Telecommunication companies charge police for the labour involved in data searches and the Telecommunication Act of 1997 says they “must comply. . .on the basis that the person neither profits from, nor bears the costs of, giving that help”.

The Australian Mobile Telecommunications Association (AMTA), which represents the carriers, said the industry takes “very seriously” its obligations “to provide reasonable assistance to law enforcement agencies”.

“Information and assistance provided by the mobile operators to law enforcement agencies is charged on a purely cost-recovery basis,” they said.

“Each operator sets its fees based on the costs for providing the specific assistance or information, and price lists are given to the law enforcement agencies. An operator may choose to adjust its prices to ensure they comply with the cost-recovery principle.”

SES personnel search farmland in Ballarat for Samantha Murphy.
Mrs Murphy’s disappearance sparked a major search. Credit: James Ross/AAP

Mr Bezzina, who before leaving the force in 2009 worked on some of Australia’s most high-profile cases including the murder in 1998 of gangster Alphonse Gangitano and the 1991 killing of heart surgeon Victor Chang, was also critical of aspects of the Murphy investigation.

“I question how long it took for the missing persons unit to become involved,” Mr Bezzina said.

“She went missing on the Sunday and they should have been on the ground on the Monday but they weren’t. So it’s likely that delayed the process of getting those phone records looked at.”

Australian police are also stymied by the speed at which they are able to access data from international tech companies such as Google, Facebook and Apple. Such requests can take years to be fulfilled.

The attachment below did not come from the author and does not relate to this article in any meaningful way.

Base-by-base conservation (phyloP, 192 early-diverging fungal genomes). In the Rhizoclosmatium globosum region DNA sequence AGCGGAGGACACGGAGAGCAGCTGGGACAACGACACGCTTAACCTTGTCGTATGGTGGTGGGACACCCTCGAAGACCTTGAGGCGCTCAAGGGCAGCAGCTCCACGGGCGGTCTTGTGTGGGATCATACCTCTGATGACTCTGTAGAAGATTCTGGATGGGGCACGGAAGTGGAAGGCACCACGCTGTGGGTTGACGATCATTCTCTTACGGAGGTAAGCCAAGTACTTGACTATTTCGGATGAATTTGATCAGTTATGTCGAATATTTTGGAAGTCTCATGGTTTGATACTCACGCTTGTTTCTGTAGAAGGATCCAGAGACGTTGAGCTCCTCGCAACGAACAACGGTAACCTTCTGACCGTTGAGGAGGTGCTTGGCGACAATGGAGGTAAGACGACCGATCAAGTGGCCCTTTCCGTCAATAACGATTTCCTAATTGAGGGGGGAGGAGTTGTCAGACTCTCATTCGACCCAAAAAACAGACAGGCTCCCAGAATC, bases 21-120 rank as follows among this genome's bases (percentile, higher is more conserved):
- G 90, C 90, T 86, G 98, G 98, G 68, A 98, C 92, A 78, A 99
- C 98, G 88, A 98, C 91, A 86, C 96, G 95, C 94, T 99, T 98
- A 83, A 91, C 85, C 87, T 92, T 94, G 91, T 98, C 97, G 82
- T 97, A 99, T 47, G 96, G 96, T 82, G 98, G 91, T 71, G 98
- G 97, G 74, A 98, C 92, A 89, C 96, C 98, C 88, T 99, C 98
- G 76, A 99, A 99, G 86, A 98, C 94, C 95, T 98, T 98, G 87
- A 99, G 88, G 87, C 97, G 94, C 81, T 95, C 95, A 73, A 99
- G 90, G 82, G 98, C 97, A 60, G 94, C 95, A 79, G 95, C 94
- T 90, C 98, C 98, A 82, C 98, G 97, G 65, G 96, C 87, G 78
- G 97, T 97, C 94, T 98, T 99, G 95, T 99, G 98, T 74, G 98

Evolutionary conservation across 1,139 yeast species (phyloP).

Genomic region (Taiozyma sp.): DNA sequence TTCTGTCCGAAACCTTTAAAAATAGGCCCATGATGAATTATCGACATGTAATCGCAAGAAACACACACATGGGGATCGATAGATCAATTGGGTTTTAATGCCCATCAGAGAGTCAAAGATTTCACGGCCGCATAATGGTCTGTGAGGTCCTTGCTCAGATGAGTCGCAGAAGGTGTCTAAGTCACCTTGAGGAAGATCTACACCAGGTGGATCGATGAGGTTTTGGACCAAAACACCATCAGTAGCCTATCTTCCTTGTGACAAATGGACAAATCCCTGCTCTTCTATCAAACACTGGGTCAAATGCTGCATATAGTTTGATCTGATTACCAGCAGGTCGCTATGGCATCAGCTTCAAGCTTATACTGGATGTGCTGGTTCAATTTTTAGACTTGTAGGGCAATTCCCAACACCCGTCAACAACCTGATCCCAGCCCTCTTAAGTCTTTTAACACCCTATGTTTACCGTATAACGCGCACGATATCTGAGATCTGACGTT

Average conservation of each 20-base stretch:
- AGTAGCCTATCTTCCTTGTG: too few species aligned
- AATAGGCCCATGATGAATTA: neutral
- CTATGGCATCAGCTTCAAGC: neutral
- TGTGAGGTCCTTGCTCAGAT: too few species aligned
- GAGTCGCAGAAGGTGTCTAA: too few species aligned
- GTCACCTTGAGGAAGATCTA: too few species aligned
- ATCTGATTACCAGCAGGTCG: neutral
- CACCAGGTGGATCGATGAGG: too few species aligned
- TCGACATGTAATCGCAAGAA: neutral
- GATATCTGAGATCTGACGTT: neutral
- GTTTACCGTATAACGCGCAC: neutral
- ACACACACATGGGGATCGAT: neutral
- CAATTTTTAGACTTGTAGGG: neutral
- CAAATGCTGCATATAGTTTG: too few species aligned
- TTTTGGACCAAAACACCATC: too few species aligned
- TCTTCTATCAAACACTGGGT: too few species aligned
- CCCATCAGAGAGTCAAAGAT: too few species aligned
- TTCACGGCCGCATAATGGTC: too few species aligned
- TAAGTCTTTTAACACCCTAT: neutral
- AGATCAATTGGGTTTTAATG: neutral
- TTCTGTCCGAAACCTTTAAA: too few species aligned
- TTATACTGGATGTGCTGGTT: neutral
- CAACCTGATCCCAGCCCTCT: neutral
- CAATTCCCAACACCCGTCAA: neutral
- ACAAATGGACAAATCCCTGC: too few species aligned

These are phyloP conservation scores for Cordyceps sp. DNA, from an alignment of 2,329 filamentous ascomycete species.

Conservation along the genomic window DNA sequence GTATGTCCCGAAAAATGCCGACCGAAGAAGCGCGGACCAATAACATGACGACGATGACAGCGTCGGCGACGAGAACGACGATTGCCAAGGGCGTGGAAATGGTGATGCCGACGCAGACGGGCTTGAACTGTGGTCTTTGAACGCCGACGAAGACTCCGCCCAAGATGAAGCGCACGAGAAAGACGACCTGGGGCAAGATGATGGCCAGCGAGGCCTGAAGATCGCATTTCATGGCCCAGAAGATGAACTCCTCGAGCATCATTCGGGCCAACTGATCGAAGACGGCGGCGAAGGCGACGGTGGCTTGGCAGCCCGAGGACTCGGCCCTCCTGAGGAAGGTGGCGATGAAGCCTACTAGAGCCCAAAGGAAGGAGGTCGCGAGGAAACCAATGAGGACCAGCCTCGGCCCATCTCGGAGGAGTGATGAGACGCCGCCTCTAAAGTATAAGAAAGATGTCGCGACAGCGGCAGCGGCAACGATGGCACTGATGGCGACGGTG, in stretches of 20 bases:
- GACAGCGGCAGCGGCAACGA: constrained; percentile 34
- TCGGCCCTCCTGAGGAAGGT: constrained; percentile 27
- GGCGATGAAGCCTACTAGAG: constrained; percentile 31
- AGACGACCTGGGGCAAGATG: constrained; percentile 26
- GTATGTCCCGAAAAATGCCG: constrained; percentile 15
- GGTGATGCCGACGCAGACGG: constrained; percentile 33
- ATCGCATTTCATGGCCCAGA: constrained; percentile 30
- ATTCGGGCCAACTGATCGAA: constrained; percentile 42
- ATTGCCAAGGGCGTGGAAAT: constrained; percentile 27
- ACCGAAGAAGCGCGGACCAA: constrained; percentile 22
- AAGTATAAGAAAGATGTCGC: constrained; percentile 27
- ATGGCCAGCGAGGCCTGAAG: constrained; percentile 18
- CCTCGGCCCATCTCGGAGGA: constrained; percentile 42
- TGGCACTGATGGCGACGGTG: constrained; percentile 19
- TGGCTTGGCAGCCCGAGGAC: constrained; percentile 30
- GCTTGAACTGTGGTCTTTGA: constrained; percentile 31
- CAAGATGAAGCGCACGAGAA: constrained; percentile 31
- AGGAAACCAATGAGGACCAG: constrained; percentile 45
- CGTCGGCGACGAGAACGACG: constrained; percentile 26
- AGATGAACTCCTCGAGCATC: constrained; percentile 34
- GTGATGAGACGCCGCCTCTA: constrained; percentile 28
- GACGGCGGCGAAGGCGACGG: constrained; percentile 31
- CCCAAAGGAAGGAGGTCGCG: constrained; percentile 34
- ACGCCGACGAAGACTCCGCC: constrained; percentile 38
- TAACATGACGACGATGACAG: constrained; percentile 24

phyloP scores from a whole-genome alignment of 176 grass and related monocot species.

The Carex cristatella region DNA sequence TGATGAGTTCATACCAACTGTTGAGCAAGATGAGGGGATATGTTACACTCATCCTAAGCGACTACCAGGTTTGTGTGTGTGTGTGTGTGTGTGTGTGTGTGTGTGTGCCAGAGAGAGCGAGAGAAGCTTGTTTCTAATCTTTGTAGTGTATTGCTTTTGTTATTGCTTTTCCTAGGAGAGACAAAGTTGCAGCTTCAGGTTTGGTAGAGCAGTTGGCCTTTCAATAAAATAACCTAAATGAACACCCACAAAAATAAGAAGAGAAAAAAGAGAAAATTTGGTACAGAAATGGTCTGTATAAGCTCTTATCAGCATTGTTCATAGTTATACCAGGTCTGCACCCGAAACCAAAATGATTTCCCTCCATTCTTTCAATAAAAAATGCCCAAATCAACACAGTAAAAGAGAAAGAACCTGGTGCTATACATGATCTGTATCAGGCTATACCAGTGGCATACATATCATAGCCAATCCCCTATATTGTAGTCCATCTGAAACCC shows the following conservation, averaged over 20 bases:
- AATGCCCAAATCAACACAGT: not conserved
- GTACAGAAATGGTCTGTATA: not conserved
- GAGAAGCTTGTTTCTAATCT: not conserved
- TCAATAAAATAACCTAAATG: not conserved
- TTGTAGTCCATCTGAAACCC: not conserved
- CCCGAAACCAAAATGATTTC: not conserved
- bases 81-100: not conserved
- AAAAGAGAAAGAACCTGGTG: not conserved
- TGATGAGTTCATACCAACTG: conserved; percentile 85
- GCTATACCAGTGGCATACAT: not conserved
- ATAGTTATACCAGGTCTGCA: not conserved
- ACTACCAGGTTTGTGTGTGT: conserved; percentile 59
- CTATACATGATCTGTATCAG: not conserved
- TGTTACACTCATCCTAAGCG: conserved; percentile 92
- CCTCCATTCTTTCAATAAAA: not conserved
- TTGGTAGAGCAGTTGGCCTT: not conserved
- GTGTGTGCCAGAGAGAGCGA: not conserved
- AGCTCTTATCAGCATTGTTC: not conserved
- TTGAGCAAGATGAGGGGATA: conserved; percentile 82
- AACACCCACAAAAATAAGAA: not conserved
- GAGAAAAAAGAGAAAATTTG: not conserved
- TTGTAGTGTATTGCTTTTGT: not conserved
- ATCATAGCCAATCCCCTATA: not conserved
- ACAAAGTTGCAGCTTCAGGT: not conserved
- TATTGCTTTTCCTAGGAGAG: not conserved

This was highlighted by NSW State Coroner Teresa O’Sullivan in her findings following an inquest into the death of Belgian backpacker Theo Hayez, who criticised “gaps, roadblocks and inconsistencies” faced by missing persons investigators.

She recommended the NSW Law Reform Commission and the Australian Law Reform Commission review the available laws.

“Without limiting the scope of the inquiry, the reference should include examination of: (a) powers available to coronial investigators under the Coroners Act 2009 (NSW) including but not limited to: (i) the applicability and availability of existing coronial powers to obtain information from modern technology such as smart phones, computers, tablets and laptops, tele-communications data and information contained on the “The Cloud”.”

These reviews have not yet taken place.

However, Attorney General Mark Dreyfus last month signed a new data-sharing agreement that will make it easier to access information held in the US.

Victoria Police would not disclose the steps it has taken to obtain Mrs Murphy’s data from Google, Apple and Facebook.

In the early days of the investigation they said they were “actively engaged with a number of external agencies and telecommunications companies in an effort to get as much information as possible to assist the current search”.

An Optus spokesperson said: “When lives are at risk we will work as cooperatively and fast as we can to assist the police”.

A Telstra spokesperson said: “Telstra complies with its obligations under the Telecommunications Act to provide assistance where we receive a lawful request for information”.